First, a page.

Courtney: Dr. Leahy explains that there are people who are “maximizers” and people who are “satisfiers.”  “Maximizers” tend to be perfectionists, they may more readily feel regret if the outcome isn’t exactly what they expected. And “satisfiers” tend to be a bit more lenient – people who may be able to settle for less than perfect and with fewer regrets.

Dr. Leahy: People who have a kind of very demanding perfectionistic view about their life or about their emotions are much more likely to have regrets. So people who are, what we call maximizers, uh, who want the very, very best take longer to make decisions, require more information are more likely to regret the outcome, even if the outcome is objectively better than the outcome of somebody who’s just a satisfier. You know, somebody who says 80% is good enough for me.

Also, people who are prone to depression and anxiety are more prone to regret. They’re more prone to ruminate. They’re more prone to criticize themselves. They’re more prone to discount the positives that they actually have or to anticipate regret if they make a change.

There are also people who seem to have a deficit in anticipating regret. For example, people who over drink or misuse drugs or overspend or engage in highly risky behavior. Or people who think they can do anything. There’s no risk. They don’t anticipate regret. On the other hand, they could have regret after the fact. You can see regret pervading all aspects of life whenever a decision is involved.

Your goals should be directing you. For example, I’m not exercising ‘cuz I’m ready at 7:30 in the morning. I’m exercised because my goal is to be healthy and stay in shape and to act according to my values and my values are to be healthy. And so my goal is exercise every day, the behavior is get on the treadmill, work out with the weights, whatever it is. Do that every single day if you can, whether you’re ready or not. It’s focusing on habits, not on readiness, not on motivation, not on the way you feel. Kind of like: make progress, not perfection.

Courtney: If someone is trying to maintain some goals and they make a mistake they can still find reward in progress, even if there are some slip-ups or failures.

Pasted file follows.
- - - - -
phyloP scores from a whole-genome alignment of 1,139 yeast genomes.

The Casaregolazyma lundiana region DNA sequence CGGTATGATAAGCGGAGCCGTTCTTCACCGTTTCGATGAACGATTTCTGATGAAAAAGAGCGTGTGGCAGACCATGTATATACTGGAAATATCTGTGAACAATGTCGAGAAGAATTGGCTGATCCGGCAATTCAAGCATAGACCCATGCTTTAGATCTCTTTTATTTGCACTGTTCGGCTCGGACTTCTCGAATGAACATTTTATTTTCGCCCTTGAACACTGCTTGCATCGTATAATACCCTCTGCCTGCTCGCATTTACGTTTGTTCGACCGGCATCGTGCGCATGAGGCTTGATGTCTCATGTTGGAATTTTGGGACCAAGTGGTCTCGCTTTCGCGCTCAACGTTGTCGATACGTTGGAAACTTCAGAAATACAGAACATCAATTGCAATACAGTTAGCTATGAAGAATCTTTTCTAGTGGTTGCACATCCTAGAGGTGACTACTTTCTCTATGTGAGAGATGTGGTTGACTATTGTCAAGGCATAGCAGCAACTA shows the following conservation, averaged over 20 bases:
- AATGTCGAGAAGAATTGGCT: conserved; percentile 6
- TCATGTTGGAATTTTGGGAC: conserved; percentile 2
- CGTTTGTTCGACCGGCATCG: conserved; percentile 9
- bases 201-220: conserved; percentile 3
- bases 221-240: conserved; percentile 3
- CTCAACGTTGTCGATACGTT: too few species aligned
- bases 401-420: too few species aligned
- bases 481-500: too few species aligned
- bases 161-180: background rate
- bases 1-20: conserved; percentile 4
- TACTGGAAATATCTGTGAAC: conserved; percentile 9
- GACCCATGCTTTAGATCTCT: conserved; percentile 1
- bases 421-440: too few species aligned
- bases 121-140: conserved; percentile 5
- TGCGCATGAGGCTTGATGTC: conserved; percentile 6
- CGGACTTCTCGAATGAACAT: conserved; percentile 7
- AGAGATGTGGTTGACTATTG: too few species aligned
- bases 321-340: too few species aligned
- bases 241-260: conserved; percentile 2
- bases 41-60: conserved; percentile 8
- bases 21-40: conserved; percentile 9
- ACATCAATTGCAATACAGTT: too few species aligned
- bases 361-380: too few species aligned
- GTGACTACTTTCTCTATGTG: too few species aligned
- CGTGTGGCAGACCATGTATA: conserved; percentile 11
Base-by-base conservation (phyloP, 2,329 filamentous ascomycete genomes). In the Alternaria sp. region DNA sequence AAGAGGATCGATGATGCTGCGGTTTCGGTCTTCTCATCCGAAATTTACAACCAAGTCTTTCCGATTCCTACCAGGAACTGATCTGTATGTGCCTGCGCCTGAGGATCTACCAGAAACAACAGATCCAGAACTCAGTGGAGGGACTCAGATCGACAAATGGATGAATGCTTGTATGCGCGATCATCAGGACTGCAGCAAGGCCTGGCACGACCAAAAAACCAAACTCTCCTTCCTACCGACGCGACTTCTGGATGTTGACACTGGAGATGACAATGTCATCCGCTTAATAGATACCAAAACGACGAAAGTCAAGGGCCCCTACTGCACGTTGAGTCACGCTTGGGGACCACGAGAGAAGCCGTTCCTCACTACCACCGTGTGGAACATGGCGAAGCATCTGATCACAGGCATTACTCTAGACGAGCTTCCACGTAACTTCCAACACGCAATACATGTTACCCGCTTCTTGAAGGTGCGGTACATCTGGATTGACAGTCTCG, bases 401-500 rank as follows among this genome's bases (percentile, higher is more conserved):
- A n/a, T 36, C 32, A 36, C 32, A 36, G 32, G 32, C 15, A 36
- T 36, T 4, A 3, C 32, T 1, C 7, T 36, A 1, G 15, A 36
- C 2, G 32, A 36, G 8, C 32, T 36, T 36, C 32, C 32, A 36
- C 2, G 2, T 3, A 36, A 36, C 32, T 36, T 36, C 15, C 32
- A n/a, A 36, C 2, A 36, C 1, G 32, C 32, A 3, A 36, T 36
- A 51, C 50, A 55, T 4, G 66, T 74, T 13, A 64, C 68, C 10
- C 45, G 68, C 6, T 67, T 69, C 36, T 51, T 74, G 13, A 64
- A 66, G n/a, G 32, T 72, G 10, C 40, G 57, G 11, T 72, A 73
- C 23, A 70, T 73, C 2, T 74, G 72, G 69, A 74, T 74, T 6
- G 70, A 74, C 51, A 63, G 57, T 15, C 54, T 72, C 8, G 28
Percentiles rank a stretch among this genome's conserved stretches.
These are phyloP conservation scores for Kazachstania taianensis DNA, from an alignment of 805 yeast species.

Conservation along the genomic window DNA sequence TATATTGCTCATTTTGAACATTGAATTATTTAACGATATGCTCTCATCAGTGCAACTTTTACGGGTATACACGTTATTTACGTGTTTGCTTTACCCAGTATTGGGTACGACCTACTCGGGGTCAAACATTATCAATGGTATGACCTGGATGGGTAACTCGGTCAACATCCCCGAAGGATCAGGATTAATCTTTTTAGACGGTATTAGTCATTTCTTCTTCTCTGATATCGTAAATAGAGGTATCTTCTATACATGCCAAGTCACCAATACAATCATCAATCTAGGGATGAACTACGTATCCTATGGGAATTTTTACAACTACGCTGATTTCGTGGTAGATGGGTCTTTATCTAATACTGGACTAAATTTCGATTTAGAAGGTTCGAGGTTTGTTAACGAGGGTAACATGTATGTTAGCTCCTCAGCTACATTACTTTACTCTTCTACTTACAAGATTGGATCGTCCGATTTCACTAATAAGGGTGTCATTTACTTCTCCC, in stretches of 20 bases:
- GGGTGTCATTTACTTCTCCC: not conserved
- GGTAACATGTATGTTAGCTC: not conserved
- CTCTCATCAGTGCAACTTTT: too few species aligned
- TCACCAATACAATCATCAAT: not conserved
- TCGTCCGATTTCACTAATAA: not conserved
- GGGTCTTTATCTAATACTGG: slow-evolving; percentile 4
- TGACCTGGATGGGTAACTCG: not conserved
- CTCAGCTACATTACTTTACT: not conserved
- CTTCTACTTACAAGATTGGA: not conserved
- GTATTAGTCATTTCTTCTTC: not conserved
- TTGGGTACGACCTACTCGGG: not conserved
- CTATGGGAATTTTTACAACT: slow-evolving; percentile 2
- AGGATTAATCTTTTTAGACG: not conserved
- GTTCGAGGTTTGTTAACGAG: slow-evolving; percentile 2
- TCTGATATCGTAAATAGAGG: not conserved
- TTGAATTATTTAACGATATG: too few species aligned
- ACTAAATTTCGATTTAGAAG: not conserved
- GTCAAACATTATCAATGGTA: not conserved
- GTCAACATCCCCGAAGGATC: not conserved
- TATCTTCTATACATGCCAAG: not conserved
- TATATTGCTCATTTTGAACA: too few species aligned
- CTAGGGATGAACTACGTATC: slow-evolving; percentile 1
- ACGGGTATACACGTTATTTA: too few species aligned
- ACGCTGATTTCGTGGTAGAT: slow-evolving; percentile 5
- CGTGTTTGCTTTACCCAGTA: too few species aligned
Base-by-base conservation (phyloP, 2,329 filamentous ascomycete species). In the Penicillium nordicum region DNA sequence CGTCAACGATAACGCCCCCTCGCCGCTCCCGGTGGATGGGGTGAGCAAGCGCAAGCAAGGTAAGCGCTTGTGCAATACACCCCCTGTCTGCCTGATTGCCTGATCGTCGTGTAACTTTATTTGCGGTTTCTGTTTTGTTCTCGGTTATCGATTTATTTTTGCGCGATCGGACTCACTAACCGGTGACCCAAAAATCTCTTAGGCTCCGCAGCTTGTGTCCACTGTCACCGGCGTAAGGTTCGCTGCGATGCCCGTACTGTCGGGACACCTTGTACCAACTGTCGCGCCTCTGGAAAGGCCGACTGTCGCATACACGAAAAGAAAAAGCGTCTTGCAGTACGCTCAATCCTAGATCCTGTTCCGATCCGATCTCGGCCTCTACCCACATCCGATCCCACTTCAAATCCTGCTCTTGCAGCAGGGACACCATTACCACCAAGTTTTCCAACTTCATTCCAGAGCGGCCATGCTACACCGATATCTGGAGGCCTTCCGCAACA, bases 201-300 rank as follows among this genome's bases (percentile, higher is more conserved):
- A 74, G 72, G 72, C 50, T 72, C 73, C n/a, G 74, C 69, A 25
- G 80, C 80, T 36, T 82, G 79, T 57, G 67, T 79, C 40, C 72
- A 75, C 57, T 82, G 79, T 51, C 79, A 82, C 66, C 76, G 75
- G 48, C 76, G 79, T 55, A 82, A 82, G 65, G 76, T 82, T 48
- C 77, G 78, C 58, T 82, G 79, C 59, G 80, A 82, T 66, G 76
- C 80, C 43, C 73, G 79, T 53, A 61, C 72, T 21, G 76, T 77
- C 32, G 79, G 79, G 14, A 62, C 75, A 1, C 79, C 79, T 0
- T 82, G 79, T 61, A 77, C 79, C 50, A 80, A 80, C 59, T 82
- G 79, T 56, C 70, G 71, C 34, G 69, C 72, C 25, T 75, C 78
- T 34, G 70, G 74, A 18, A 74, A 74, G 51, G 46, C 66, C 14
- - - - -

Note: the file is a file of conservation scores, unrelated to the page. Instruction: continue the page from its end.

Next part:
Dr. Leahy: This is the kind of thing where living in the real world is a lot different from living in the world that you wish were true. And a lot of regret is based on the idea that I wish the world were an ideal place. It’s kind of what I call existential perfectionism. Like I really want a job where I’m never bored, I’m never frustrated. I’m fulfilled, I’m changing the world, and I’m living a low carbon footprint. So that world generally doesn’t exist for more than a few minutes for most people. And the same thing is true about people’s appearance or their friendships or intimate relationships. This kind of existential perfectionism, I think, which is very characteristic of our culture for a lot of people, really sets us up for regret because nothing in life is gonna live up to your fantasy.

The more time people spend on social media, the more depressed they are and the more envious they are and the more dissatisfied they are because a lot of regret is about expectations.

And the problem with expectations for a lot of people is some people think they cannot change their expectations. What I say is there any way of changing your expectations to match reality? And people will say, “how can I change my expectations? Those are my expectations.” Expectations are just thoughts. You can always change the thought.

Courtney: Finally, Dr. Leahy, shared his takeaways on how regret can help someone grow as a person.

Dr. Leahy: The thing that’s interesting about regret is that it’s the second most commonly mentioned emotion, love being the first. And the other thing is that people actually say in surveys that have been done, they rate regret as in general, one of the most positive emotions, which is surprising in a way cuz it’s painful.

But they say “it motivates me, it helps me learn. I can make myself a better person.” So it’s an interesting thing that regret has gotten such a bad name cuz it can be very painful when you ruminate and criticize yourself, but it also can be a way of growing as well as all of the emotions, jealousy and envy, resentment and ambivalence that we think, “oh, I gotta get rid of those,” as opposed to normalize them. We need to include all of our experiences so we can learn from them and grow from them.

So you can think about regrets as constant learning experiments, as information, as growth, opportunities to change. Regret is part of Homo sapiens as part of being a human being. 


Courtney: Our many thanks to Dr. Robert Leahy.